I haven’t read the book The Life Changing Magic Of Tidying Up – because I have kids and don’t have time to read but I’ve had friends without kids tell me about it in great detail so I think I’ve got the gist.
Sift through through every scrap of paper in your house and if you hold it and look at it and the scrap of paper doesn’t bring you joy. Throw it out.
This process also goes for your shoes, cards, clothes and books too. Look at every single thing in your entire house and if the object doesn’t bring you joy- put it out.
It sounds like such a refreshing exercise but as a mom this cleansing process is problematic for me. I actually don’t even have the time to talk about why I can’t look at every item in my house by category and make a decision about it; tonight I couldn’t even decide if the fish stick on the floor that I just ate was a fish stick.
Also, your socks do not like to be bunched into a tight ball, fold them in half and lay them flat in the drawer.
In my house we work with a basket of socks, prolly about 100 of them, all mismatched. And every single morning we dig through the basket, trying to find one fucking pair; just one, for all our feet.
This process takes close to 15 min per person, using about 60 minutes of our lives daily, thus the idea of finding the time to pair them, fold them, lay them flat, then actually shutting the goddamned sock drawer gives me a stress aneurism. Also, how would my son learn how to match his socks, if we didn’t make him practice 15 min a day?
The Life Changing Magic Of Tidying Up also says:
Elastic bands- gone. How would I close my half-eaten bags of chips?
Nicknacks- Out. But what about my toenail collection?
Birthday Cards: Shred. How will I remember who loves me?
Old scraps of fabric: Make into a cool art piece and hang over your mantle.
I don’t have to say that it’s clear this woman doesn’t have children.
But I do have to say that this woman must never have experienced grief of pain or being over 35.
Here’s my Magical Motherfucking book. It’s short and sweet ‘cause who’s got the time to be told what to do with all your shit.
Keepsakes: Keep them.
All of them.
Your Grandmothers old linen you’ll never use. Fold it gently and tuck it tightly and never let it go.
The needlepoint the aunt you never met made, hang it above the toilet.
Your baby’s first sweater, that shit is not going nowhere. If you can, don’t even wash it. It’s coming out at his wedding and you’re gonna make him try it on because that bugger is already gone and you gotta hold tight to how tiny he briefly was.
And your mothers old table, the one she sanded by hand, that’s sacred too. I don’t care if it stays in storage for 40 years. Keep it. Because when she’s dead and gone you will pull it out and look at the scratches and remember your childhood. You will tell your kids who don’t care “Grandma did this all by herself” and feel proud of your mother and that feeling will carry you for years.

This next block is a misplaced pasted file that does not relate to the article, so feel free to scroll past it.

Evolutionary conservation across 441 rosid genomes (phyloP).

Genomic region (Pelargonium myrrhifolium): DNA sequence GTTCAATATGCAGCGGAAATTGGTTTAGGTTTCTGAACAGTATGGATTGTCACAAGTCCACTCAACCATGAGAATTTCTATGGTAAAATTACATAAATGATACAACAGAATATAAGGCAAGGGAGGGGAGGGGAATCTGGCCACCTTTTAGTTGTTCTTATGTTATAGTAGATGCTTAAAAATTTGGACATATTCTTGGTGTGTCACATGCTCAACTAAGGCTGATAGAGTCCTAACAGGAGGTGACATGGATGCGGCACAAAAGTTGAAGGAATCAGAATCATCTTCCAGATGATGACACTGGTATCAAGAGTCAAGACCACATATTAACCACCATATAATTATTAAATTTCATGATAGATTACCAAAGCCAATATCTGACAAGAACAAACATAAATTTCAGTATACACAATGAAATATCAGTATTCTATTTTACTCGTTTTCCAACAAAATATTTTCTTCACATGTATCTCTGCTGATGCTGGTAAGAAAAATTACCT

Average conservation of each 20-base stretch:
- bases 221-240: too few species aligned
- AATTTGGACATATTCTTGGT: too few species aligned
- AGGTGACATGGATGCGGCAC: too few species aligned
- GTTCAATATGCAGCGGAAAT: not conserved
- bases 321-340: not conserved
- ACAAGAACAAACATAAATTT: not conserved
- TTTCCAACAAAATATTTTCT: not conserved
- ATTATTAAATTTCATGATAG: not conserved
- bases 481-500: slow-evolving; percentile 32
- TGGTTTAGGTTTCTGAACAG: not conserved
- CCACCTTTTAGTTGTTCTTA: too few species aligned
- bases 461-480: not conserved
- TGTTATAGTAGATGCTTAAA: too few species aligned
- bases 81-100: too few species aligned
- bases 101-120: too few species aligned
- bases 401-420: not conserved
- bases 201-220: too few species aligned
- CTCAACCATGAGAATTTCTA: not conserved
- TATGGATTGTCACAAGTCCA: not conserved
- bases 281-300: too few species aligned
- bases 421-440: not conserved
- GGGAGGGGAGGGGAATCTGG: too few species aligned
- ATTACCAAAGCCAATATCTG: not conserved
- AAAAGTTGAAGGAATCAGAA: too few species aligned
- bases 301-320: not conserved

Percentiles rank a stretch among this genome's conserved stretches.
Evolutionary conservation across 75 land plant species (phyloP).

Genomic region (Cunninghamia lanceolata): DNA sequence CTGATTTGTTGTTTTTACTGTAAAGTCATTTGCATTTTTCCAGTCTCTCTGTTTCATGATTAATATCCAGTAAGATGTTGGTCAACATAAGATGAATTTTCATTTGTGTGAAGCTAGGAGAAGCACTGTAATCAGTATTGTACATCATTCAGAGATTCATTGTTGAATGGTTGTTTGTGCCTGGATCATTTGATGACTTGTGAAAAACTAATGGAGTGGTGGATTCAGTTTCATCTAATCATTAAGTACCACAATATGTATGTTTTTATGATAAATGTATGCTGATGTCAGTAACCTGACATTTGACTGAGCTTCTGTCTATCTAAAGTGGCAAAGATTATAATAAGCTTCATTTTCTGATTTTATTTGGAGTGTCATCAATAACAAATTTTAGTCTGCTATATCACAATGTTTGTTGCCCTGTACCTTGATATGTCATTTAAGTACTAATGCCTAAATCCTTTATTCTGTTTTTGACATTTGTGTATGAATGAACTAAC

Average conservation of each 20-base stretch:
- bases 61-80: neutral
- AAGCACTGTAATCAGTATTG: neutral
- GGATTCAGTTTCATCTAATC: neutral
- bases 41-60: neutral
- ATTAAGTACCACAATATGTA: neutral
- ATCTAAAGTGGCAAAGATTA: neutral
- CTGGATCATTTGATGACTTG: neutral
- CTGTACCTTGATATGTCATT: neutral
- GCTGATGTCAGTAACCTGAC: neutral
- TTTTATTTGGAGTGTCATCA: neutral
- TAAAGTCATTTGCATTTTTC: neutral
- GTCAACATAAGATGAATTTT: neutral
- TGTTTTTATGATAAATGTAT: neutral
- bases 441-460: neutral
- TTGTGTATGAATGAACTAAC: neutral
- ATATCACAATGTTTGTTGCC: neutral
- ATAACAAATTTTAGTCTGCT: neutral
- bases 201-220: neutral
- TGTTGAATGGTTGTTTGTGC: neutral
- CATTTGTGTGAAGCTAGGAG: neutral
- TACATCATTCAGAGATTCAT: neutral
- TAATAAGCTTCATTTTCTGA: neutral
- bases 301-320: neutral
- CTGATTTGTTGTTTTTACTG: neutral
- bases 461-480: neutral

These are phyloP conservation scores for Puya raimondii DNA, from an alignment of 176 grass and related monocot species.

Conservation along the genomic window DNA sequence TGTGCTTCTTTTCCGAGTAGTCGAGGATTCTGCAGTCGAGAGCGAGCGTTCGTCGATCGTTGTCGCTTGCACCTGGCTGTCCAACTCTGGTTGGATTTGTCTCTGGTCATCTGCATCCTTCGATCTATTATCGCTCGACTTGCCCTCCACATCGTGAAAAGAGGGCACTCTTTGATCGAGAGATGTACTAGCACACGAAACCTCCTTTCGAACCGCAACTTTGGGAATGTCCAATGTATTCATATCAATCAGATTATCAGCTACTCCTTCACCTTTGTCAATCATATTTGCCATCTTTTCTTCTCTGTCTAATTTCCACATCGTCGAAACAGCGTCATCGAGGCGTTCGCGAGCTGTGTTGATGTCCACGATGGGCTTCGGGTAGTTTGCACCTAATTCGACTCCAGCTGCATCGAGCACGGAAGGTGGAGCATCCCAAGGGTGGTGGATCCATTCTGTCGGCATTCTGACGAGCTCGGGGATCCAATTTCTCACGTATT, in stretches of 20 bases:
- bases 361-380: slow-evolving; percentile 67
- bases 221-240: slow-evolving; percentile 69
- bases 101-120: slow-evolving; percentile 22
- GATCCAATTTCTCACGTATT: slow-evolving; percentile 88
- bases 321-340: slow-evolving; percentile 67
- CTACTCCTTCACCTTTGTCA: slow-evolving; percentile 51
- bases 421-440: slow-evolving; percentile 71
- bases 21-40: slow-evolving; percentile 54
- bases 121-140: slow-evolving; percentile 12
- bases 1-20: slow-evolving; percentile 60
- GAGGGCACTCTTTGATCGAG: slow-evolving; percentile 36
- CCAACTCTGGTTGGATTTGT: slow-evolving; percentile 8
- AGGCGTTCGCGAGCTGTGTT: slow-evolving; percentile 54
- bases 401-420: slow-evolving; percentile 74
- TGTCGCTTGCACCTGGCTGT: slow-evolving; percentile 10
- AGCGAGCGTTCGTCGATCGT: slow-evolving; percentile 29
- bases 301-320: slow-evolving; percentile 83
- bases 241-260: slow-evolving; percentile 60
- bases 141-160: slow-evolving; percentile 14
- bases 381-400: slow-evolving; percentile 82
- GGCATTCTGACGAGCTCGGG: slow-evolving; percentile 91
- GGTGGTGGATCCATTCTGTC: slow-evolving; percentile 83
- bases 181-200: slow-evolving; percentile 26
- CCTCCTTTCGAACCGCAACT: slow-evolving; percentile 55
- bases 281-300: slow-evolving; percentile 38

Pack away all the cards your first true love wrote to you before he left. This is to remember how pure you were. Remember. Remember? How much you loved him. That you really thought it was really going to work? That time your did him on the baseball mound? Remember?! That belief you had. Hold that tight. These are golden thoughts he wrote about you before you were even yourself yet. This is necessary medicine.
And the loom you’ll never use, I don’t give a shit how many houses you haul it around to- it was hers. She never used it either, but it represents possibility and the unfinished and it’s your job to carry that shit on your back for her. And the ashes, they go right above the bed, in hopes that she visits you more often.
And the pictures, the really old ones that you should scan or fix, just leave them they way they are, crinkled and sticky and keep them in the same old box. Yah, one day it would be nice to organize them, but doesn’t every woman say that? Isn’t it funny that every woman says that but never gets around to it, keep the tradition of being too busy living alive.
These aren’t memories my sisters, they are remembrances. They are where you came from and who you used to be and what has changed forever. The t-shirt that is ratty from broken-hearted bawling and that mug that was my favourite when I was a lesbian for a summer.
I don’t give two half-shits how manicured your closets are or how neutral you feel- you childless, tidied-up-freak of nature- I’m piled high with trinkets from our first date and the glass from that beach and curtains that she sewed and a picture he framed and toys they loved and a rug I asked for.
And don’t even think about getting rid of the button collection.
So much holy history.
So many stories.
So much strength.
Surround yourself in all their olden-days love.
Don’t sanitize your ancestors. Their leftovers make you wise.
Let the mess of your life spill out your windows. Give yourself that.
Ps. The one thing I give you permission to throw out is your old nasty ass underpants. That’s some magical art you can get rid of stat.